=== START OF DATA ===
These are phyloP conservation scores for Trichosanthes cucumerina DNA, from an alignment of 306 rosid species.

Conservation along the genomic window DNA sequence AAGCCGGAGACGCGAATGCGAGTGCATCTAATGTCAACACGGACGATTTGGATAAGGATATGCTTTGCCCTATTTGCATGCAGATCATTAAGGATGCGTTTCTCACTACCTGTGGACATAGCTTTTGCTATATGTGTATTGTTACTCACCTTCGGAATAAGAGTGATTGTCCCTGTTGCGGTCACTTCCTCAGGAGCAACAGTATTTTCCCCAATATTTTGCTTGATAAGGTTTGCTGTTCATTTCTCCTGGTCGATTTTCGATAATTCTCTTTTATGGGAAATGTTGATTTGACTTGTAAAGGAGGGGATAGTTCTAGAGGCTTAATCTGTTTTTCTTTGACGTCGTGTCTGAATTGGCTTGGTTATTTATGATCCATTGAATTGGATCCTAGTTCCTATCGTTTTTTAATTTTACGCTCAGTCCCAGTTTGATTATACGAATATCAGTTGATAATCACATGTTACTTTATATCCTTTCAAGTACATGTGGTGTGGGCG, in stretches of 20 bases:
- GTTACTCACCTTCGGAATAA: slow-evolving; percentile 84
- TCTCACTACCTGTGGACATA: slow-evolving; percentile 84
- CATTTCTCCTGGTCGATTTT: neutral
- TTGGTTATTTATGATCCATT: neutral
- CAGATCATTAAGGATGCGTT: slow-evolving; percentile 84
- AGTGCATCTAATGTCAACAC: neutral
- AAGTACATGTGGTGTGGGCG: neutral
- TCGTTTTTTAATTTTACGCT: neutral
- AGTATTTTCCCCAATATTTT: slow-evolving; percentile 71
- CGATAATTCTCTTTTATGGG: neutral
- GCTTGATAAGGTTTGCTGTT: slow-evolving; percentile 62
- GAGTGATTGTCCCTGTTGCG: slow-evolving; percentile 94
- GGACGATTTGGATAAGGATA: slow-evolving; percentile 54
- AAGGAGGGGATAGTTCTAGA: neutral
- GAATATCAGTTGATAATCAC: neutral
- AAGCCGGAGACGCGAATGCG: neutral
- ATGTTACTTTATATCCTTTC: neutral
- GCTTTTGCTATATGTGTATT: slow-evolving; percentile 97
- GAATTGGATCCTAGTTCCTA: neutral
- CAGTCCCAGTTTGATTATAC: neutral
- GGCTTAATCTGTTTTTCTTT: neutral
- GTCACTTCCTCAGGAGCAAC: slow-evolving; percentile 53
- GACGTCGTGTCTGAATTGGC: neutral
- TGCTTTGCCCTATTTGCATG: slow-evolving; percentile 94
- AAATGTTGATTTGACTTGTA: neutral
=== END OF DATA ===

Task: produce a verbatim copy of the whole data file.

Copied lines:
These are phyloP conservation scores for Trichosanthes cucumerina DNA, from an alignment of 306 rosid species.

Conservation along the genomic window DNA sequence AAGCCGGAGACGCGAATGCGAGTGCATCTAATGTCAACACGGACGATTTGGATAAGGATATGCTTTGCCCTATTTGCATGCAGATCATTAAGGATGCGTTTCTCACTACCTGTGGACATAGCTTTTGCTATATGTGTATTGTTACTCACCTTCGGAATAAGAGTGATTGTCCCTGTTGCGGTCACTTCCTCAGGAGCAACAGTATTTTCCCCAATATTTTGCTTGATAAGGTTTGCTGTTCATTTCTCCTGGTCGATTTTCGATAATTCTCTTTTATGGGAAATGTTGATTTGACTTGTAAAGGAGGGGATAGTTCTAGAGGCTTAATCTGTTTTTCTTTGACGTCGTGTCTGAATTGGCTTGGTTATTTATGATCCATTGAATTGGATCCTAGTTCCTATCGTTTTTTAATTTTACGCTCAGTCCCAGTTTGATTATACGAATATCAGTTGATAATCACATGTTACTTTATATCCTTTCAAGTACATGTGGTGTGGGCG, in stretches of 20 bases:
- GTTACTCACCTTCGGAATAA: slow-evolving; percentile 84
- TCTCACTACCTGTGGACATA: slow-evolving; percentile 84
- CATTTCTCCTGGTCGATTTT: neutral
- TTGGTTATTTATGATCCATT: neutral
- CAGATCATTAAGGATGCGTT: slow-evolving; percentile 84
- AGTGCATCTAATGTCAACAC: neutral
- AAGTACATGTGGTGTGGGCG: neutral
- TCGTTTTTTAATTTTACGCT: neutral
- AGTATTTTCCCCAATATTTT: slow-evolving; percentile 71
- CGATAATTCTCTTTTATGGG: neutral
- GCTTGATAAGGTTTGCTGTT: slow-evolving; percentile 62
- GAGTGATTGTCCCTGTTGCG: slow-evolving; percentile 94
- GGACGATTTGGATAAGGATA: slow-evolving; percentile 54
- AAGGAGGGGATAGTTCTAGA: neutral
- GAATATCAGTTGATAATCAC: neutral
- AAGCCGGAGACGCGAATGCG: neutral
- ATGTTACTTTATATCCTTTC: neutral
- GCTTTTGCTATATGTGTATT: slow-evolving; percentile 97
- GAATTGGATCCTAGTTCCTA: neutral
- CAGTCCCAGTTTGATTATAC: neutral
- GGCTTAATCTGTTTTTCTTT: neutral
- GTCACTTCCTCAGGAGCAAC: slow-evolving; percentile 53
- GACGTCGTGTCTGAATTGGC: neutral
- TGCTTTGCCCTATTTGCATG: slow-evolving; percentile 94
- AAATGTTGATTTGACTTGTA: neutral